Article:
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Reading Chops and Improv

Discussion in 'Technique [BG]' started by bareass, Mar 25, 2009.


  1. Hey all
    can anyone suggest a good book to build back up my reading chops and/or my imporv skills?
    i haven't read music in a while and think thats something important to keep up. as well i would like to help my self up to some improve skills, the biggest problem is i'm not sure what notes to play and find my self sticking to the blues box too much to get any sort of a solo out!.
    i was thinking like Jazz standards or something a long those lines, but i know a lot of them are just chord charts and i don't know enough theory to fill in the blanks
     
  2. or any improve hints.... (please no "just do it and you'll get it" suggestions... i'm already at that point!)
     
  3. Take a look at
    The Evolving Bassist by Rufus Reid
     
  4. ninjasmurf

    ninjasmurf

    Mar 18, 2009
    Bristol, UK
    Simplified sight-reading for bass b Josquin des Pres

    don't let the name fool you, it's a beast of a book
     
  5. Dbassmon

    Dbassmon

    Oct 2, 2004
    Rutherford, NJ
    Reading any music consistently will help your reading chops.

    Reading Contemporary Electric Bass: Guitar Technique, Berklee press is good. This book gets you familiar with rhythm patterns.

    Trombone books are a good source of pure reading material.

    Improvisation requires background in harmony and knowledge of chords. Chords studies for Electric bass by Berklee press is a good place to start.Rich Appleman
     
  6. thank you all very much.
    i know that reading is the best, and only way to build up your reading chops, but the problem is a lot of the books out there are full of different scales. you get used to the pattern too easily and no longer read the notes.
    i've been thinking of picking up a cheap electric guitar and learning all the chords, but i haven't gotten around to it.
    thanks a lot, any more suggestions?
    keep em coming!
     
  7. funkifiedsoul

    funkifiedsoul Supporting Member

    Mar 22, 2007
    +1 an oldie but a goodie!
     
  8. Buogon

    Buogon

    Feb 2, 2009
    New Jersey
    + 1 on the trombone books, also baritone and cello books
     
  9. Tehrin Cole

    Tehrin Cole

    Mar 6, 2009
    Brooklyn,New York
    Endorsing Artist:Kustom Amplifiers
    The Improvisors' Bass Method(by Chuck Sher),is one that I recommend to my students.Not only does this book contain scales,arpeggios,chord progressions,....etc.,it also teaches you about modes,and positions in every key,and it gives you detailed,graphic fingerboard charts of each example,...very helpful!Trombone books are also a great source of information,as well as the"Evolving Bassist"by Rufus Reid.You can also check out tuba,baritone horn,and cello books,as well.You may also want to consider,buying some treble clef material,as well,...trumpet books are a great source of information.Don't just relegate yourself to "just jazz",if you really want to open yourself up,buy some classical material!There's an enormous wealth of musical information,out there,and being that you've already had prior experience,where reading music is concerned,I don't see you,having much of a problem getting back into it.Reading is tough,...you have to sit down,and practice it everyday.In closing,I'd like to touch on improvisation,for a moment.Learn the melody to every song that you learn,...not JUST the bass line.I say this because,if you don't know the melody,you don't know the song,....and improvising(soloing)over a piece,will always escape you!This will give you a great starting point,when it comes to hearing ideas TO play,....afterall,when you're improvising you're simply,re-creating the melody.Furthermore,your bass lines will become more melodic,in the process.These are just a few things you can do,just to get yourself started.So,good luck,have fun,and great success,in your quest!I look forward to hearing you play,someday! Peace!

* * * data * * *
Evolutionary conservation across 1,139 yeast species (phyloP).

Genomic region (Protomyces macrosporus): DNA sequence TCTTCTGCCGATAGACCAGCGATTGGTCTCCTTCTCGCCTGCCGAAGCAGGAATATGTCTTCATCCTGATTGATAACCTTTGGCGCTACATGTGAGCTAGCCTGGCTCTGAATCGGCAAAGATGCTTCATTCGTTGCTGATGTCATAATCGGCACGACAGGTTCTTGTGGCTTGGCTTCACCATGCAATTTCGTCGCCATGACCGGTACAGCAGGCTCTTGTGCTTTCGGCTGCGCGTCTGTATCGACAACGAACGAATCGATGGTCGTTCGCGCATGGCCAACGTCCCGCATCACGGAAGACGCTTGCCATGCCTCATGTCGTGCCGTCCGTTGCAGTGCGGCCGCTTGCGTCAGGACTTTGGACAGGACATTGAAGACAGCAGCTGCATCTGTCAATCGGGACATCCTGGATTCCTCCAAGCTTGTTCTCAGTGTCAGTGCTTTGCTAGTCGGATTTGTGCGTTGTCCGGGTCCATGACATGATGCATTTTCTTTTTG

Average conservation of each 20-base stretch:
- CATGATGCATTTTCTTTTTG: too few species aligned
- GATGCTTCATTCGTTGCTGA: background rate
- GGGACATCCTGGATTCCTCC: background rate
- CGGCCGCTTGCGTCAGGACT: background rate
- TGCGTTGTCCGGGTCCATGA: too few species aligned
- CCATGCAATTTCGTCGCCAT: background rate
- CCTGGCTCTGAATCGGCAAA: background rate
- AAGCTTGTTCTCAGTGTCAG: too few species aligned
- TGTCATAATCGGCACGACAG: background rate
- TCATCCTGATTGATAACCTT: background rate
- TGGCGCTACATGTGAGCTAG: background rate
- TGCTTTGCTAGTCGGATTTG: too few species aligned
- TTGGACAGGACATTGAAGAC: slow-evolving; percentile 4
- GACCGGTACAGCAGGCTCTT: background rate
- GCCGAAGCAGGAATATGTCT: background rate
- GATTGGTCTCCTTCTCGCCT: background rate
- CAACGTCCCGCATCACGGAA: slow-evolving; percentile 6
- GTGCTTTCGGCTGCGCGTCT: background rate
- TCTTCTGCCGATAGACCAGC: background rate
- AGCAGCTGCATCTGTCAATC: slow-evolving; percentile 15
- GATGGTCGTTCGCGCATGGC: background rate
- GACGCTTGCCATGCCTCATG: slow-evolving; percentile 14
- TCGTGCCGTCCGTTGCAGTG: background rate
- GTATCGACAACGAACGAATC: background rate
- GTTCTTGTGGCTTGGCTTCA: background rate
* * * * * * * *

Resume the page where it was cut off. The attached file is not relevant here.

10. thanks a lot a gain. for the reading, i've done a few plays and used to have my sight reading up pretty good, so i have no problem reading a piece.
    learning the melody is a great idea... don't know why i didn't think about it. thanks a lot again everyone.. lets keep em comming, not just for me but for anyone else who comes across this thread looking for help and ideas.
    i deffinitly want to buy a couple of books, so i'm going to keep my eye out for some, i'll look on amazon tonight.
    I'm not limiting myself to jazz by any means, i play in a rock/classic rock/blues band. i just like the style, and a lot of other styles stem off of it so i think its a good place to learn, and it keeps al of my fretting fingers in good order.
     
  11. deckard

    deckard

    Apr 4, 2003
    Seattle
    "Sight Reading for Bass" by Ron Velosky
     
  12. JEBassman

    JEBassman Supporting Member

    Jun 25, 2008
    Connecticut
    A favorite source is a series by Jamey Aebersold, featruring jazz play alongs, which include CDs and books.

    http://www.jazzbooks.com

    You can also buy many recommended books from this site. It's worth a good long look!

    Joel :bassist:
     
  13. IconBasser

    IconBasser Scuba Viking Supporting Member

    Feb 28, 2007
    Alta Loma, California
    get a real book, and PLAY THE TUNES OFTEN WITH OTHER MUSICIANS.

    It's really the only way to get better, at least in my experience.
     

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